Did you know that “teens represent the largest contingent of New Jersey drivers involved in crashes?” That fact was provided by nj.gov along with many others involving teens and their risk when getting behind the wheel. There are many things that run through a teens mind, especially those in high school who are bordering between a child and a young adult. A teens life is confusing. They are searching for their identity, looking for acceptance, trying to understand right from wrong, and face peer pressure on a daily basis. On top of that, they are learning how to drive all the while trying to impress their friends to show off their skills and the new car their parents may have just purchased for them.
One of the biggest challenges teens face is peer pressure. While handling all the responsibilities life is now throwing at them, they have to learn how to say no. And what teen do you know who is able to say no without hesitation? Not too many.
NJ teens are peer pressured to engage in underage drinking far too frequently
Saying no isn’t what most teens want to do. They want to explore, try new things, and decide for themselves what they consider good and bad. But, nj.com has revealed a shocking truth regarding underage drinking and perhaps a larger issue for people traveling on the state’s roadways. As you know, teens already contribute to many of the roadway accidents that occur. But now, parents may want to stand guard because many are taking part in underage drinking to add to the chaos. One teen who has consumed far too much alcohol plus a vehicle they aren’t fully trained to operate equals a disaster.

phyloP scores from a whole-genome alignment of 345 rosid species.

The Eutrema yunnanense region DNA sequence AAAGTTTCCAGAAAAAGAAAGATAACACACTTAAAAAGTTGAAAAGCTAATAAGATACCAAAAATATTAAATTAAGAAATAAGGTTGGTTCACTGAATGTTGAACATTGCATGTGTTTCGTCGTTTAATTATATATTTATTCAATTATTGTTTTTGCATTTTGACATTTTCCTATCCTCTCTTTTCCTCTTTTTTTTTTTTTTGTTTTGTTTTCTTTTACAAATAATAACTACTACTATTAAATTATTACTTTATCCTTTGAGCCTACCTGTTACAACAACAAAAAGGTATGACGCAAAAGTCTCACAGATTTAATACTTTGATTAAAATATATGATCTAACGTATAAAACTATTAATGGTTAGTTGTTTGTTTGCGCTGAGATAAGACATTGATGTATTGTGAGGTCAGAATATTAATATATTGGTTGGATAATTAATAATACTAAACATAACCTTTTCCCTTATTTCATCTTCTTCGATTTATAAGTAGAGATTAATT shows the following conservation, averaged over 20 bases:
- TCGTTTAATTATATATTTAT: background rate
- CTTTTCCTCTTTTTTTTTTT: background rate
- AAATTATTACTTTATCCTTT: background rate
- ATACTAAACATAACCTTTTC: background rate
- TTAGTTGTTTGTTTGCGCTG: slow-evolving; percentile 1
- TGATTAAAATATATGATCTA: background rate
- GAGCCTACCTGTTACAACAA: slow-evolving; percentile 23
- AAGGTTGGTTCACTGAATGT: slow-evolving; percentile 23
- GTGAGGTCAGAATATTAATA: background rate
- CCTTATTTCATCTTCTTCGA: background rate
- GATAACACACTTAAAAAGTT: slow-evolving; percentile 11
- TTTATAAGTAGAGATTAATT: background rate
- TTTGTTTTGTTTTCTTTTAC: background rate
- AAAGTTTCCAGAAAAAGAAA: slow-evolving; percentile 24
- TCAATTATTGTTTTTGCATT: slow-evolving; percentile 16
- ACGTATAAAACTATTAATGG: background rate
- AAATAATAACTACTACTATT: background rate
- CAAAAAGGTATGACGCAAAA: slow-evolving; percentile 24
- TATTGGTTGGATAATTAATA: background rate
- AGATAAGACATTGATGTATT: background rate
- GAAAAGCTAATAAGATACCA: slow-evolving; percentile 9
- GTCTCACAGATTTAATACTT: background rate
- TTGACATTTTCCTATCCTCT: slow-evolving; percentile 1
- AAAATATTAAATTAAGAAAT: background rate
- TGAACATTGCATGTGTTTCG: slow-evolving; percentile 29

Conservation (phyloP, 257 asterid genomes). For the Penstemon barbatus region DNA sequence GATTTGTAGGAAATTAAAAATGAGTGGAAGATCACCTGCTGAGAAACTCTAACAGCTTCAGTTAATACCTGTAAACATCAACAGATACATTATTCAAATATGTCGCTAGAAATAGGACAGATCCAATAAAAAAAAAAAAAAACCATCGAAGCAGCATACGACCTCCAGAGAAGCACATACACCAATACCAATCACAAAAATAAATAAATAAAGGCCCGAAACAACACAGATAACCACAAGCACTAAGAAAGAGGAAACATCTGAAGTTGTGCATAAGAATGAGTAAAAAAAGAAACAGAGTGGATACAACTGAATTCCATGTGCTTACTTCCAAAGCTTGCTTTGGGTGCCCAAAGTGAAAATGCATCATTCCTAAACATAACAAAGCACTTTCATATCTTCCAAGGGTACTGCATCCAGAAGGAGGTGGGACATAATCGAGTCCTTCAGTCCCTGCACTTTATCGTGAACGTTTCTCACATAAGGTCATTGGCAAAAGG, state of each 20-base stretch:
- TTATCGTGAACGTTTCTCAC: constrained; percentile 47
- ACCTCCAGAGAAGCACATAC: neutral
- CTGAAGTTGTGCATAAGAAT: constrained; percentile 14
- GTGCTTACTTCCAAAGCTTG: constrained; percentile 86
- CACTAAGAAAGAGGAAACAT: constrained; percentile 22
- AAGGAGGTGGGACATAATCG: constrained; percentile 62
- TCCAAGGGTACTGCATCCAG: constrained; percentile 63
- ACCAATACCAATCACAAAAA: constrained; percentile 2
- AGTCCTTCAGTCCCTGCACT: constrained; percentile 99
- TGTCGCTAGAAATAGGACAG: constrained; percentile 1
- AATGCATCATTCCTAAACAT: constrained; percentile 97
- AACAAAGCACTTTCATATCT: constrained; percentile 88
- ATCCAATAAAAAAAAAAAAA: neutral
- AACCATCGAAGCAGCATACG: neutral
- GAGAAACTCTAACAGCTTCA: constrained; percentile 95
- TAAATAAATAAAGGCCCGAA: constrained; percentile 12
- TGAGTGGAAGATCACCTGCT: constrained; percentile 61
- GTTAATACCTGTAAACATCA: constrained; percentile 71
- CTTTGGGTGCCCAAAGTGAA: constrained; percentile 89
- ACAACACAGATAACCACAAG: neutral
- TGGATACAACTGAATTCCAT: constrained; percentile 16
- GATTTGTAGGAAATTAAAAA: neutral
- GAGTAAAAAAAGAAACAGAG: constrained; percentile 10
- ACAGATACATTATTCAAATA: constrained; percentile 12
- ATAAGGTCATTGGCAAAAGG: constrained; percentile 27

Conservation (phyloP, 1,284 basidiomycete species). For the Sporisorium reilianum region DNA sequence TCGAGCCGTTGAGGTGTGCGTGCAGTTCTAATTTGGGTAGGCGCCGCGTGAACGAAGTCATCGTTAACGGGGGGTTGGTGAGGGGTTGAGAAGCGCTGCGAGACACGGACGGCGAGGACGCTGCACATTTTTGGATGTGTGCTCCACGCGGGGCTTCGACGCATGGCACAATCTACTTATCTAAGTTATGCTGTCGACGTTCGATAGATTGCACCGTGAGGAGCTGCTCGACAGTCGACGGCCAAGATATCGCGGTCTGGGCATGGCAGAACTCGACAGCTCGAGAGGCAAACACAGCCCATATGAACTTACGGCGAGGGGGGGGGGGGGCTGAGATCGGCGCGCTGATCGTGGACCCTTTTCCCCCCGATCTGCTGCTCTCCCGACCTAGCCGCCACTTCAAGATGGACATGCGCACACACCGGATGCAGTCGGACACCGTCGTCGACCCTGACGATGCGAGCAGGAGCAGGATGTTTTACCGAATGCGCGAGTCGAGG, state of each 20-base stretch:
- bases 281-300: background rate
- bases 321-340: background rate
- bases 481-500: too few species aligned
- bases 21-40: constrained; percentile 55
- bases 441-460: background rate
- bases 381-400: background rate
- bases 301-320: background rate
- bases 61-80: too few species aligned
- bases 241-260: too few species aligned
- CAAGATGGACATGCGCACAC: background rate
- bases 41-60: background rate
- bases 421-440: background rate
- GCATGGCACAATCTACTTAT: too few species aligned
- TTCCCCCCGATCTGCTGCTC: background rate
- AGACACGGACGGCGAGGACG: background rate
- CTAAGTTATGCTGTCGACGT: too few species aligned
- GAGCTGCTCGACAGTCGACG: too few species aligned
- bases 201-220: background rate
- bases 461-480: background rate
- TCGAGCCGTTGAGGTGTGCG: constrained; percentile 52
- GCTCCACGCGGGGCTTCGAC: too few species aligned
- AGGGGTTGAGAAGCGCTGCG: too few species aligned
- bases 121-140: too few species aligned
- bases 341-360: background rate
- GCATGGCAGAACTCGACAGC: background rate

Surprisingly, though, a few students from Woodstown High School shared some valuable information with the news source which can hopefully help others realize that underage drinking is a serious issue. Mickey Demarest, 17, highlighted that “underage drinking is glamorized among young adults.” TV and movies display this behavior far too often for teens which affects their decision making process and forces them to think it is okay to drink.
The teens came forward with their concerns after losing a classmate back in 2014 who was a passenger in a vehicle with a driver who was intoxicated.
How can you help reduce the number of drunk driving accidents involving teens?
Perhaps one of the most painful cases a drunk driving crash lawyer in Troy Hills, New Jersey has to handle is one involving the parents of a teen who has been killed in an accident. Many drunk driving accidents involving alcohol are often fatal and it is devastating for any parent to have to watch their child suffer from injuries incurred in these types of collisions. This is why you want to educate your teens and remind them of the dangers the roadway, and alcohol, bring when you mix the two together.